"Since the crime isn't stealing but rather littering, the new requirements aren't punishing the victims but rather punishing the enablers."

    Does that mean we can go after fast food places, coke and pepsi and such when we find litter with their logo on it too?

    Gee I thought there were already anti littering laws?

    I must have been mistaken!

  6. Jody:

    It's really the same logic as is being used in the lawsuits against the gun manufacturers (Person X uses product Y in a way not intended by manufacturer A. Since A made Y, X's actions with Y are the fault of A).

    Equally flawed, but the same.

  7. dearieme:

    One local store has carts ("trolleys" in Britain)whose wheels lock if you push them past a Red Line.

  8. markm:

    Dearieme: There must be a electronic cable buried under that red line, at a cost of thousands, more likely tens of thousands, even in pounds. Unless the rate of theft becomes unreasonable, it's less costly to replace a few carts, probably even a few hundred carts.

    Also, it might not stop the thefts. While I haven't seen one of these carts, I suspect I could disable the brakes in a few seconds. I hope I am more knowledgeable and resourceful than the average homeless person, but once one of them figures it out, the others may learn from them.

  9. David:

    TC: The laws are ineffective because it is impractical to catch the person littering when all you have is an abandoned grocery cart. The city has a perfectly reasonable and legitimate interest in trying to find some way to prevent shopping carts from being abandoned (littered). Laws preventing littering help, but clearly aren't working, because shopping carts are still being stolen and left places.

    It makes sense to look for other ways of solving the problem.

    Unfortunately, I think this is a bit of an unfair burden to place on the stores. Since this is, in fact, a public policy issue, perhaps tax revenues could subsidize the anti-theft measures the stores ultimately decide to use?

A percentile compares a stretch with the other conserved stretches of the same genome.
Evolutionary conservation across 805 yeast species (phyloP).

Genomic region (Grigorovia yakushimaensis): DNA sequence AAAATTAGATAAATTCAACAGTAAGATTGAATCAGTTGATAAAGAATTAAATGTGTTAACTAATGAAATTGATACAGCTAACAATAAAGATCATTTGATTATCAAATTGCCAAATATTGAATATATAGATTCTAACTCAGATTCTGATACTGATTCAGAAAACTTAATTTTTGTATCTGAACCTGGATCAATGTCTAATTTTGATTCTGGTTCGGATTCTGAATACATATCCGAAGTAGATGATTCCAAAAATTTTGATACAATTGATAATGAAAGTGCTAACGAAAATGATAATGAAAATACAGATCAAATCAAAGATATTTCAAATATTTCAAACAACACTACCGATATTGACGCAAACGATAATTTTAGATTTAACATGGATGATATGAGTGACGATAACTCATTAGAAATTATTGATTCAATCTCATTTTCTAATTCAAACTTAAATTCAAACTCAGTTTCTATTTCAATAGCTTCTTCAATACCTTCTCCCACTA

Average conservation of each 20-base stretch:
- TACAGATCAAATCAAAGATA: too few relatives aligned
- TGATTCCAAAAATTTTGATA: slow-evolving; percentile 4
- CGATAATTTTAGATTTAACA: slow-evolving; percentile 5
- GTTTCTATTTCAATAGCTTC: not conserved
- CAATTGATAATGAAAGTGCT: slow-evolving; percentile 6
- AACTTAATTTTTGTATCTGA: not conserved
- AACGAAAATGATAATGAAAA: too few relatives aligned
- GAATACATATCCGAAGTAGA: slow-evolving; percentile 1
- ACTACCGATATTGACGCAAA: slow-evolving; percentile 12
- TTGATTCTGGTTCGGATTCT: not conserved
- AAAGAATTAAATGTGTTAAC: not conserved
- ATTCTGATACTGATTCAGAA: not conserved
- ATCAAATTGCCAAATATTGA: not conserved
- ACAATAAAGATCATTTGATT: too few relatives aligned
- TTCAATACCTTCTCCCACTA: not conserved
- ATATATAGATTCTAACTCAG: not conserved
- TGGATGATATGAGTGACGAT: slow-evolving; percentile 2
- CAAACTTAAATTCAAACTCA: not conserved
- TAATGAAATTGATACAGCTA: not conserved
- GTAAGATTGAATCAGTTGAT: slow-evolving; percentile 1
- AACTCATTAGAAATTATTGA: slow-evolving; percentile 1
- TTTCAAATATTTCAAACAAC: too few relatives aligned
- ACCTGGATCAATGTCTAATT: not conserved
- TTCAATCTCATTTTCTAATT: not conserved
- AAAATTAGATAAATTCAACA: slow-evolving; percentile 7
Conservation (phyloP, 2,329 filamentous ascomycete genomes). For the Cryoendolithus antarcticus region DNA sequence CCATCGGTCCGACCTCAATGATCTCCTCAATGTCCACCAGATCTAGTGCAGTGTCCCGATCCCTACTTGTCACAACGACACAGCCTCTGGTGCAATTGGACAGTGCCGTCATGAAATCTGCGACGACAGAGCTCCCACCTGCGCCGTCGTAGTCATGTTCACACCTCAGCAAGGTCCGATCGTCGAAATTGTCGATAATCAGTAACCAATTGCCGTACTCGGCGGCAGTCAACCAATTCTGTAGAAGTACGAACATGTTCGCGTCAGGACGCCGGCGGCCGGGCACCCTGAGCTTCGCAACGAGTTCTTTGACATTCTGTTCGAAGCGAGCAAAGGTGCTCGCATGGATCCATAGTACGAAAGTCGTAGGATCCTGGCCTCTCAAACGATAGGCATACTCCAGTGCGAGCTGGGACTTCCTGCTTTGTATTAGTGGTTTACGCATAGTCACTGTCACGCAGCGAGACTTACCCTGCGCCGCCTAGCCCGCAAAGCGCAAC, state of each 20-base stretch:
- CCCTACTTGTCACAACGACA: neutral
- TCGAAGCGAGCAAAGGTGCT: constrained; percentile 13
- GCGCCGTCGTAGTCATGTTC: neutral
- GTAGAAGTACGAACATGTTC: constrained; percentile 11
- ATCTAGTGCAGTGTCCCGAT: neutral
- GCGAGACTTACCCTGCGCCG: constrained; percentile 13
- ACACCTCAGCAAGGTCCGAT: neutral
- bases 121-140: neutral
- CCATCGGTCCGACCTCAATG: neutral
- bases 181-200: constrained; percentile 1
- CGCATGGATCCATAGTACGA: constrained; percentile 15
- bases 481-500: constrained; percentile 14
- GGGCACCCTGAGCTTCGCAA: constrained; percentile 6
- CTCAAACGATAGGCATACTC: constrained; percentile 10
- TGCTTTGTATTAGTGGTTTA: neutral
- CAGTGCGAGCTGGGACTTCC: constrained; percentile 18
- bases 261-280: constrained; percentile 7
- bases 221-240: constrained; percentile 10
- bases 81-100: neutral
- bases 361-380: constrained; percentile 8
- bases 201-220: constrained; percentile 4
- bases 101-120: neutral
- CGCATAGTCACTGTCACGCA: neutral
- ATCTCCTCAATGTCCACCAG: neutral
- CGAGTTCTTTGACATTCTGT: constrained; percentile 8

10. Don Keefhardt:

    When shopping carts are outlawed, only outlaws will have shopping carts.

  11. Walter E. Wallis:

    Arrest anyone off site with a shopping cart unless they have written permission. People can buy carts and wagons to take groceries home. Stores could have rental carts, or even runners to accompany carts home and return them for a price.

  12. wavemaker:

    Since it is obvious that the perpetrators of this plague are homeless people and drunk college students, we can solve this problem by licensing shopping carts and zoning college-friendly bars out of commercial districts.

  13. aj:

    I suspect what the politicians really want, is for supermarkets to volunteer to periodically send somebody around to pick up their carts from nearby apartment complexes. Since they won't volunteer until they are forced to...

  14. Poster:

    The real answer, of course, is not legal at all, but rather moral. If citizens were *sooo* concerned about seeing shopping carts in weird areas, why don't they return them to the grocery store, Wal-Mart or wherever? It takes a few minutes out of their lives. But they can't be bothered. Instead, it's the "let's pass more laws so other people can deal with it" non-solution.